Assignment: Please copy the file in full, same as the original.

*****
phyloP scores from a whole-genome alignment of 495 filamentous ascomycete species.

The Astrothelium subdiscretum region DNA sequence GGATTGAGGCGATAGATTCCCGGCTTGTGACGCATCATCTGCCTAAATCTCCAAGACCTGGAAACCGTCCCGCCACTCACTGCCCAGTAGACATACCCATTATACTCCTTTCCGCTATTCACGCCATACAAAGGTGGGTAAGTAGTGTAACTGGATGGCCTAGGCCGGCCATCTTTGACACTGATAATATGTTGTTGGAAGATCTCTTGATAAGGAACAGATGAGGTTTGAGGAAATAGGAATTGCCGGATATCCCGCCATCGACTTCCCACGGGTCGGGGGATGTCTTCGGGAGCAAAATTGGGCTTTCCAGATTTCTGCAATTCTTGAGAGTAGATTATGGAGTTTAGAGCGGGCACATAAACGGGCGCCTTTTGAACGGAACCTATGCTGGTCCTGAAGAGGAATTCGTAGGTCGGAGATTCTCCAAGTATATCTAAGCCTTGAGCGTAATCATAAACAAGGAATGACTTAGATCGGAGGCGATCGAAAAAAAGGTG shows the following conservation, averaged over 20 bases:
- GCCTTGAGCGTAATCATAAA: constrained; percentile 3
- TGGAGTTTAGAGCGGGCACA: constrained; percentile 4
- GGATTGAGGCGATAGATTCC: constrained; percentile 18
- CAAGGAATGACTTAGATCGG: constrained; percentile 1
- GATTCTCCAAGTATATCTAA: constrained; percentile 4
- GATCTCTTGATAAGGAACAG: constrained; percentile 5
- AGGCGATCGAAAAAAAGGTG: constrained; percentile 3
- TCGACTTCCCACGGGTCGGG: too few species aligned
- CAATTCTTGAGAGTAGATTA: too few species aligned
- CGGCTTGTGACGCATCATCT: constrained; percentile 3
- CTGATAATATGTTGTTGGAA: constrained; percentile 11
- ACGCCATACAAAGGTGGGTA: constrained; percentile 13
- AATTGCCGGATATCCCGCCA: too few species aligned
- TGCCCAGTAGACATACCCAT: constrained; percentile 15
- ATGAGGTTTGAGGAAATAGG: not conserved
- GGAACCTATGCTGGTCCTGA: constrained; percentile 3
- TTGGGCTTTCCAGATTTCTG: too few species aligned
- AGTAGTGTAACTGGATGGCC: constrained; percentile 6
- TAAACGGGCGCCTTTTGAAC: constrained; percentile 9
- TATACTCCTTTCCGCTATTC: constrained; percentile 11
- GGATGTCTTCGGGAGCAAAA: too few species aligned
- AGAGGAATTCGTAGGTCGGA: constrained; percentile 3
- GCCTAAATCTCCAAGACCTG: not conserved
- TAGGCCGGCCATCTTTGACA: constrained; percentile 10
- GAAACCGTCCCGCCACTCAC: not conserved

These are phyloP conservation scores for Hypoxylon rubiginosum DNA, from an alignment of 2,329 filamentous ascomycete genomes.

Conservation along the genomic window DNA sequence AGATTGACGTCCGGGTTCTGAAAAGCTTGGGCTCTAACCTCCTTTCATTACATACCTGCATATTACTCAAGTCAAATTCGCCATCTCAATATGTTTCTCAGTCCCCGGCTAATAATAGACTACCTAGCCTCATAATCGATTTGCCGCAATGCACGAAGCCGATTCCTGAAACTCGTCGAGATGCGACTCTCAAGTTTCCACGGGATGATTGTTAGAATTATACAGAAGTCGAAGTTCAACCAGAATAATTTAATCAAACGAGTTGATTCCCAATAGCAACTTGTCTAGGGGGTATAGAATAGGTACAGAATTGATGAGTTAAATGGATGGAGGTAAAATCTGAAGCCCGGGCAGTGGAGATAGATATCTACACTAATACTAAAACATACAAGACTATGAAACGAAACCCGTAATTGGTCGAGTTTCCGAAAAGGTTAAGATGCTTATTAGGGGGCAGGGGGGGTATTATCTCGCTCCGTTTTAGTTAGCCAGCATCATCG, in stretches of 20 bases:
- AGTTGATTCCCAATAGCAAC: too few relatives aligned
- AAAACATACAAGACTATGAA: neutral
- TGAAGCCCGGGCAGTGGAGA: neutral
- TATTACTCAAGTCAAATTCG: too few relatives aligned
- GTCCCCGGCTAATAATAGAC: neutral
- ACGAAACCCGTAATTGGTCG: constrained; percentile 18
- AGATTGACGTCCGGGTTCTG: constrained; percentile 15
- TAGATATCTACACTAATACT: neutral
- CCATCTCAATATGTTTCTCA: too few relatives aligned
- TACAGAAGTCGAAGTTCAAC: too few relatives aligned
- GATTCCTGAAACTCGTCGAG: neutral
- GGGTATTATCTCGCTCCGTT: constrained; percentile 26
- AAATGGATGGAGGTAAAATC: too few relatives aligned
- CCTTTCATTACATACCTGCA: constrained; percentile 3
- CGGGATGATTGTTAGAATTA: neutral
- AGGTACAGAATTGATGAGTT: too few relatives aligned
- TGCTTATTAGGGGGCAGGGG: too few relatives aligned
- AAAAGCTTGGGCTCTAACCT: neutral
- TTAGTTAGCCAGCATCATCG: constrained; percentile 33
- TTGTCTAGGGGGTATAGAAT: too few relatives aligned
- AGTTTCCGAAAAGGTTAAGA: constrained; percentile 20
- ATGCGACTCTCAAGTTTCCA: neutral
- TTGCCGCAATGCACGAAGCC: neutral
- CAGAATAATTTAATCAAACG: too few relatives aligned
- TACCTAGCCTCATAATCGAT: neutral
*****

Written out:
phyloP scores from a whole-genome alignment of 495 filamentous ascomycete species.

The Astrothelium subdiscretum region DNA sequence GGATTGAGGCGATAGATTCCCGGCTTGTGACGCATCATCTGCCTAAATCTCCAAGACCTGGAAACCGTCCCGCCACTCACTGCCCAGTAGACATACCCATTATACTCCTTTCCGCTATTCACGCCATACAAAGGTGGGTAAGTAGTGTAACTGGATGGCCTAGGCCGGCCATCTTTGACACTGATAATATGTTGTTGGAAGATCTCTTGATAAGGAACAGATGAGGTTTGAGGAAATAGGAATTGCCGGATATCCCGCCATCGACTTCCCACGGGTCGGGGGATGTCTTCGGGAGCAAAATTGGGCTTTCCAGATTTCTGCAATTCTTGAGAGTAGATTATGGAGTTTAGAGCGGGCACATAAACGGGCGCCTTTTGAACGGAACCTATGCTGGTCCTGAAGAGGAATTCGTAGGTCGGAGATTCTCCAAGTATATCTAAGCCTTGAGCGTAATCATAAACAAGGAATGACTTAGATCGGAGGCGATCGAAAAAAAGGTG shows the following conservation, averaged over 20 bases:
- GCCTTGAGCGTAATCATAAA: constrained; percentile 3
- TGGAGTTTAGAGCGGGCACA: constrained; percentile 4
- GGATTGAGGCGATAGATTCC: constrained; percentile 18
- CAAGGAATGACTTAGATCGG: constrained; percentile 1
- GATTCTCCAAGTATATCTAA: constrained; percentile 4
- GATCTCTTGATAAGGAACAG: constrained; percentile 5
- AGGCGATCGAAAAAAAGGTG: constrained; percentile 3
- TCGACTTCCCACGGGTCGGG: too few species aligned
- CAATTCTTGAGAGTAGATTA: too few species aligned
- CGGCTTGTGACGCATCATCT: constrained; percentile 3
- CTGATAATATGTTGTTGGAA: constrained; percentile 11
- ACGCCATACAAAGGTGGGTA: constrained; percentile 13
- AATTGCCGGATATCCCGCCA: too few species aligned
- TGCCCAGTAGACATACCCAT: constrained; percentile 15
- ATGAGGTTTGAGGAAATAGG: not conserved
- GGAACCTATGCTGGTCCTGA: constrained; percentile 3
- TTGGGCTTTCCAGATTTCTG: too few species aligned
- AGTAGTGTAACTGGATGGCC: constrained; percentile 6
- TAAACGGGCGCCTTTTGAAC: constrained; percentile 9
- TATACTCCTTTCCGCTATTC: constrained; percentile 11
- GGATGTCTTCGGGAGCAAAA: too few species aligned
- AGAGGAATTCGTAGGTCGGA: constrained; percentile 3
- GCCTAAATCTCCAAGACCTG: not conserved
- TAGGCCGGCCATCTTTGACA: constrained; percentile 10
- GAAACCGTCCCGCCACTCAC: not conserved

These are phyloP conservation scores for Hypoxylon rubiginosum DNA, from an alignment of 2,329 filamentous ascomycete genomes.

Conservation along the genomic window DNA sequence AGATTGACGTCCGGGTTCTGAAAAGCTTGGGCTCTAACCTCCTTTCATTACATACCTGCATATTACTCAAGTCAAATTCGCCATCTCAATATGTTTCTCAGTCCCCGGCTAATAATAGACTACCTAGCCTCATAATCGATTTGCCGCAATGCACGAAGCCGATTCCTGAAACTCGTCGAGATGCGACTCTCAAGTTTCCACGGGATGATTGTTAGAATTATACAGAAGTCGAAGTTCAACCAGAATAATTTAATCAAACGAGTTGATTCCCAATAGCAACTTGTCTAGGGGGTATAGAATAGGTACAGAATTGATGAGTTAAATGGATGGAGGTAAAATCTGAAGCCCGGGCAGTGGAGATAGATATCTACACTAATACTAAAACATACAAGACTATGAAACGAAACCCGTAATTGGTCGAGTTTCCGAAAAGGTTAAGATGCTTATTAGGGGGCAGGGGGGGTATTATCTCGCTCCGTTTTAGTTAGCCAGCATCATCG, in stretches of 20 bases:
- AGTTGATTCCCAATAGCAAC: too few relatives aligned
- AAAACATACAAGACTATGAA: neutral
- TGAAGCCCGGGCAGTGGAGA: neutral
- TATTACTCAAGTCAAATTCG: too few relatives aligned
- GTCCCCGGCTAATAATAGAC: neutral
- ACGAAACCCGTAATTGGTCG: constrained; percentile 18
- AGATTGACGTCCGGGTTCTG: constrained; percentile 15
- TAGATATCTACACTAATACT: neutral
- CCATCTCAATATGTTTCTCA: too few relatives aligned
- TACAGAAGTCGAAGTTCAAC: too few relatives aligned
- GATTCCTGAAACTCGTCGAG: neutral
- GGGTATTATCTCGCTCCGTT: constrained; percentile 26
- AAATGGATGGAGGTAAAATC: too few relatives aligned
- CCTTTCATTACATACCTGCA: constrained; percentile 3
- CGGGATGATTGTTAGAATTA: neutral
- AGGTACAGAATTGATGAGTT: too few relatives aligned
- TGCTTATTAGGGGGCAGGGG: too few relatives aligned
- AAAAGCTTGGGCTCTAACCT: neutral
- TTAGTTAGCCAGCATCATCG: constrained; percentile 33
- TTGTCTAGGGGGTATAGAAT: too few relatives aligned
- AGTTTCCGAAAAGGTTAAGA: constrained; percentile 20
- ATGCGACTCTCAAGTTTCCA: neutral
- TTGCCGCAATGCACGAAGCC: neutral
- CAGAATAATTTAATCAAACG: too few relatives aligned
- TACCTAGCCTCATAATCGAT: neutral